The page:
• Она заболела. То есть проект мы должны заканчивать самостоятельно
    Ona zabolela. To yest’ proekt my dolzhny zakanchivat’ samostoyatel’no
    “She caught a cold. So, we’ll have to finish the project by ourselves.”

2. А именно (A imenno) — “Namely”; “What/who exactly”

This is another conjunction to specify details. Use it to ask for a specified answer:

  • А именно кто это сделал?
    A imenno kto eto sdelal?
    “Who exactly did this?”
  • Что-то мне не нравится этот дизайн
    Chto-to mne ne nravitsya etot disayn
    “Hmm, seems like I don’t like this design.”
  • А именно что не нравится?
    A imenno chto ne nravitsya?
    “What exactly don’t you like?”
  • Мне не нравится вкус этого блюда, а именно мяса
    Mne ne nravitsya vkus etogo blyuda, a imenno myasa
    “I don’t like the taste of this dish, namely the meat.”


12. Conjunction of Time: Когда (Kogda) — “When”

Learn Time Conjunction in Russian.

As in English, the word когда (kogda), meaning “when,” can be both a conjunction and question word. Use it when you need to specify that some action happened right after another one:

  • Когда я вернулся с работы, я сразу лёг спать
    Kogda ya vernulsya s raboty, ya srazu lyog spat’
    “When I returned from work, I immediately fell asleep.”
  • Я не люблю, когда меня перебивают
    Ya ne lyublyu, kogda menya perebivayut
    “I don’t like when I’m being interrupted (to be interrupted).”
  • Она ещё не решила, когда поедет в отпуск
    Ona eschyo ne reshila, kogda poyedet v otpusk
    “She hasn’t decided yet when she’ll take a vacation.”


13. Conjunction of Place: Где (Gde) — “Where”

As in English, the word где (gde), meaning “where,” can be both a conjunction and question word. Use it when you need to specify the place where an action is taking place (or has taken place):

  • Она приехала в город, где еще никогда не была
    Ona priyekhala v gorod, gde eschyo nikogda ne byla
    “She arrived in the city where she had never been before.”
  • Я сижу в том кафе, где мы встречались летом
    Ya sizhu v tom kafe, gde my vstrechalis’ letom
    “I’m sitting in that café where we met in summer.”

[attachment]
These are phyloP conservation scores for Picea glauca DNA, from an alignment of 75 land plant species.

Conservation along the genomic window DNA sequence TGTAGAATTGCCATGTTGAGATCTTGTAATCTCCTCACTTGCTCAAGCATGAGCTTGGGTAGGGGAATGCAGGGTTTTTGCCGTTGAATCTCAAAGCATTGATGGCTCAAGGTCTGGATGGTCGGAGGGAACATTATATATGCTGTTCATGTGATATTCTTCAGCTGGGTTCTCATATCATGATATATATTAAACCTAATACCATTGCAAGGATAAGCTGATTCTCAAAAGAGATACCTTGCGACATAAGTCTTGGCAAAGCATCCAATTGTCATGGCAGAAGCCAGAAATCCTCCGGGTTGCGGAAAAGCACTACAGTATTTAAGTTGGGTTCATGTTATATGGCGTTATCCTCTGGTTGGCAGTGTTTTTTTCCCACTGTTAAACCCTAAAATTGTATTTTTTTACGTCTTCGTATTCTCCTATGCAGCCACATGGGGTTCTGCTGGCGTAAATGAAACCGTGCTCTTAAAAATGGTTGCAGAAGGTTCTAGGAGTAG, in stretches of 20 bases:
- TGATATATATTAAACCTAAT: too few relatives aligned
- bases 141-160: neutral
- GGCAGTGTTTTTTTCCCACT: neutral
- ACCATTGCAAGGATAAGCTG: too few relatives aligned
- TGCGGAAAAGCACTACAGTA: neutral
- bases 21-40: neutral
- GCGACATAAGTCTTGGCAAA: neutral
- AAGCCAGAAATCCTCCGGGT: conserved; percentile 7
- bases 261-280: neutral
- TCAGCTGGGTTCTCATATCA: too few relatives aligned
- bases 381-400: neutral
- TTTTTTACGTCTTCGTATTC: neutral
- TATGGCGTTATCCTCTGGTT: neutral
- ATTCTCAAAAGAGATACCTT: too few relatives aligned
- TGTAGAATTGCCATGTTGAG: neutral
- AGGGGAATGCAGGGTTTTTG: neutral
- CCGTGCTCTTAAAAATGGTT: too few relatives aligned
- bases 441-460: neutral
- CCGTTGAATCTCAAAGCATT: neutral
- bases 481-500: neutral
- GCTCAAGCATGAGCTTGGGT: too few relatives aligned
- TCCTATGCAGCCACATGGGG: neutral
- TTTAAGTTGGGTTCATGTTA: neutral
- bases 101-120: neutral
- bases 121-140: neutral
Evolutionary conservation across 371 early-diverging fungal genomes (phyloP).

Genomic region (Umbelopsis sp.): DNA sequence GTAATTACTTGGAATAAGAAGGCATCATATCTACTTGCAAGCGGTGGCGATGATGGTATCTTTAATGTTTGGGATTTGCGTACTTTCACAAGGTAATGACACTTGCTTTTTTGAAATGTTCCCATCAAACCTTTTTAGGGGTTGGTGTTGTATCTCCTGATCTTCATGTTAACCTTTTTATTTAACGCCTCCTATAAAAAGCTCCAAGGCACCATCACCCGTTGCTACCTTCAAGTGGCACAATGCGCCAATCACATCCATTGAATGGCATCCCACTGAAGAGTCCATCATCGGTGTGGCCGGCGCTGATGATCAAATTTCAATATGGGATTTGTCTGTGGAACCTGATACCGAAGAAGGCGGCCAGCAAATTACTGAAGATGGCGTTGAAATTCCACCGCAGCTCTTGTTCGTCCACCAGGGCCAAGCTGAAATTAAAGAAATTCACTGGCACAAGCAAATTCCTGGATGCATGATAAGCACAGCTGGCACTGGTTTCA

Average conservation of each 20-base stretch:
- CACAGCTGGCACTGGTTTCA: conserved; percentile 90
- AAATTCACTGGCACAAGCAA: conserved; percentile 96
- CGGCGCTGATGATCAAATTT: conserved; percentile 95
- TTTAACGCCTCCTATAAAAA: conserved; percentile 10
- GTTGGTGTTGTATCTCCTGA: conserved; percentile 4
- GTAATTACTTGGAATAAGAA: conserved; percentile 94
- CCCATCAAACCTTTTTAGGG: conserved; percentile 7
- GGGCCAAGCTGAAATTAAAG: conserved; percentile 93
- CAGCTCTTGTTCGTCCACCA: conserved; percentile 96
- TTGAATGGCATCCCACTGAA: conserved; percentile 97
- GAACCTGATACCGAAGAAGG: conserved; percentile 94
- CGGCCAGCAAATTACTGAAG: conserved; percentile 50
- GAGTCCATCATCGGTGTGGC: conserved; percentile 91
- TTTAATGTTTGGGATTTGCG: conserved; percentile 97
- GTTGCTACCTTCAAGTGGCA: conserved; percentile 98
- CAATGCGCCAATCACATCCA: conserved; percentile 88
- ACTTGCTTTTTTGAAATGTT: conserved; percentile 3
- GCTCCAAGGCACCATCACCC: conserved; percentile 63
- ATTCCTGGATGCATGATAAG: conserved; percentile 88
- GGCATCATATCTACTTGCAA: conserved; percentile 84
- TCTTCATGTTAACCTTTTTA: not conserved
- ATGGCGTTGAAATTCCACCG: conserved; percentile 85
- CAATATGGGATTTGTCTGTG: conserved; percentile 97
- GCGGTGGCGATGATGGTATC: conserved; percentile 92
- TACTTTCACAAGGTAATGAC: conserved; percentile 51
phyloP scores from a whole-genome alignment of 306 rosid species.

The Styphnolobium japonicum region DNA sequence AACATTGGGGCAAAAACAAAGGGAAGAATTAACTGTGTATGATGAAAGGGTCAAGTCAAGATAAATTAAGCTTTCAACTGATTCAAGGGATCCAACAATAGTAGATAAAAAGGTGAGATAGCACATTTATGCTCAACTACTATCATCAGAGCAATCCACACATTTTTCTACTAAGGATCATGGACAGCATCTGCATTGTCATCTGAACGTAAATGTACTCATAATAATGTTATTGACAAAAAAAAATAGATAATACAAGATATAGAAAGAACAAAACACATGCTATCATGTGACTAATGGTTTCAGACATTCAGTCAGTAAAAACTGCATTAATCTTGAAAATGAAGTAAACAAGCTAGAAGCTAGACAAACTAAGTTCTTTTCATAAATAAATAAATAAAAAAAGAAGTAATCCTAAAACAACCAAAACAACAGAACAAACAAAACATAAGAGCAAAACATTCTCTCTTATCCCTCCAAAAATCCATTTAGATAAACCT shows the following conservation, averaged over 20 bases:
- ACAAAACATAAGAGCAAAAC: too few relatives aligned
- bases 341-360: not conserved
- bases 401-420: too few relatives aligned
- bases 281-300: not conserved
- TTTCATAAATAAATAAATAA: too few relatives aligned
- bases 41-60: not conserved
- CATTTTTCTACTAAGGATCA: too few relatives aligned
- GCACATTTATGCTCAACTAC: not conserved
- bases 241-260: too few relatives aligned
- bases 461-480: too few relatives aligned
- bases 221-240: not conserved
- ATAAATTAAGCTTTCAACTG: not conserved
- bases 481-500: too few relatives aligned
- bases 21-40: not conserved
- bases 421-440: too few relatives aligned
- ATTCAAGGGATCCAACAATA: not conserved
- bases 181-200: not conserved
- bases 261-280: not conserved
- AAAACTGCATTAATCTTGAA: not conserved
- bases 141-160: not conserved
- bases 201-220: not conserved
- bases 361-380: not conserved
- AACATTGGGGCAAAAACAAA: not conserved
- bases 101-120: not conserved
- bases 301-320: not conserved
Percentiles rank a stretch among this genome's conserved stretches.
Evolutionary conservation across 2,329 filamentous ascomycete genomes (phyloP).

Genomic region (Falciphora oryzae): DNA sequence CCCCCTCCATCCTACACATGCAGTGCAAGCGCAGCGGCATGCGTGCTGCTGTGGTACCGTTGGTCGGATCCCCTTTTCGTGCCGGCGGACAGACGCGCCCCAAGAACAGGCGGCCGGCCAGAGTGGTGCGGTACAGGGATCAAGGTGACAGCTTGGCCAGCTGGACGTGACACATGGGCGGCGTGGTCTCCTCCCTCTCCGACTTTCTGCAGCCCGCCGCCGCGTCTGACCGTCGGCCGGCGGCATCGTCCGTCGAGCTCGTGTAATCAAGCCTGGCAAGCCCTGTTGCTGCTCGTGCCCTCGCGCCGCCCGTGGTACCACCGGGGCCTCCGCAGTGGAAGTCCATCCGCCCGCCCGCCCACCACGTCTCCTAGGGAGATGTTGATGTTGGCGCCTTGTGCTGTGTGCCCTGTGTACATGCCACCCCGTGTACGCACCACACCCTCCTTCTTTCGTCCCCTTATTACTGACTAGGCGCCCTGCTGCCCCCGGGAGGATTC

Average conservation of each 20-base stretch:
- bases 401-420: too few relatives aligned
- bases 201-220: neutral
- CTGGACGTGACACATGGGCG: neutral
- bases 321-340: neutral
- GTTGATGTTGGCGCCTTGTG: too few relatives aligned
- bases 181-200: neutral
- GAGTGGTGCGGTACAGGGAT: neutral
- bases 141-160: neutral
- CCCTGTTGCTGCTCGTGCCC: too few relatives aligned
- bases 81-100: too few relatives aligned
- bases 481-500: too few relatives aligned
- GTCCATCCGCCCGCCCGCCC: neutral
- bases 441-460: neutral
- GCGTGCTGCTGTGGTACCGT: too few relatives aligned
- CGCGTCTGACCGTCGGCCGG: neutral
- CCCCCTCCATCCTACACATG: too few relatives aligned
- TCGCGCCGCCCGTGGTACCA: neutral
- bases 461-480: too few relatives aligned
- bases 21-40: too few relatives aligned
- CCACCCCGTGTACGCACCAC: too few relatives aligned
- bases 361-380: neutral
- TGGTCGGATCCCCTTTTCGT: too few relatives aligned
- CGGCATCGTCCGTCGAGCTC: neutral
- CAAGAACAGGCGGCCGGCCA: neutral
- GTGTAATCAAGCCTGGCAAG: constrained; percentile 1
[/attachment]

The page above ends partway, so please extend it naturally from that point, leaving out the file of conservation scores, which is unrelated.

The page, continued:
• В сумке, где должен был находиться ключ, его не оказалось
    V sumke, gde dolzhen byl nakhodit’sya klyuch, ego ne okazalos’
    “There was no key in the pouch where it should have been.”


14. Conclusion

So, you’ve learned the most-used Russian conjunctions. You can look through the titles once again to refresh the words in your memory. Of course, the list of Russian conjunctions is not limited to the ones shown in our article. But you need to feel confident using the most common conjunctions to start feeling the difference with their alternatives.

Also, keep in mind that in modern texting, some of the conjunctions might be shortened. Check out our article about Russian internet slang to find out more about it.

If you feel that you need some practice with what you’ve just learned, but you don’t have quite enough motivation to make the most out of your studies, consider taking some lessons with our professional Russian tutors who can help, control, and catalyze your language-learning progress.

Before you go, let us know in the comments what you thought of our Russian conjunctions list! Do you feel more confident now, or is there still something you’re struggling to understand? We look forward to hearing from you!

Smile and keep learning Russian with RussianPod101. ;-)

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Russian Etiquette: 7 Do’s and Don’ts in Russia

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Did you know that it’s considered good etiquette in Russia to bring something к чаю (k chayu) or “for the tea?” That means something sweet: cake, chocolate, candies, or a sweet pastry. There are many interesting and exciting Russian customs which may not seem obvious, but definitely are to native Russians. Knowing even basic Russian etiquette for tourists can go a long way during your visit to the country!

Let’s start this exciting journey. Learn Russian etiquette with RussianPod101.com’s Russian tourist etiquette guide!

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Table of Contents

  1. Do’s and Don’ts in Russia #1: Basic Russian Etiquette
  2. Do’s and Don’ts in Russia #2: Russian Dining Etiquette
  3. Do’s and Don’ts in Russia #3: Russian Drinking Etiquette
  4. Do’s and Don’ts in Russia #4: What to Expect from a Date with a Russian Girl or Russian Guy
  5. Do’s and Don’ts in Russia #5: So, You’re Going to Visit a Russian House
  6. Do’s and Don’ts in Russia #6: How Russians Behave in a Public Transport
  7. Do’s and Don’ts in Russia #7: Russian Business Etiquette Tips
  8. Do’s and Don’ts in Russia #8: Russian Gift Giving Etiquette
  9. Conclusion: How RussianPod101 Can Help You Learn Russian Better


1. Do’s and Don’ts in Russia #1: Basic Russian Etiquette

1- Russian Greeting Etiquette

Someone Putting Their Hand Out to Shake

1. Cheek kiss.

There’s a well-known Russian greeting tradition: the triple cheek-kiss. It’s usually common between close relatives. Sometimes, it’s shortened to two kisses.

One cheek kiss is often used by girls to greet friends, or even close female coworkers.

2. Russian handshake etiquette.

This is a usual greeting between men—regardless of how close they are—who are meeting for the first time, or for the 100th time.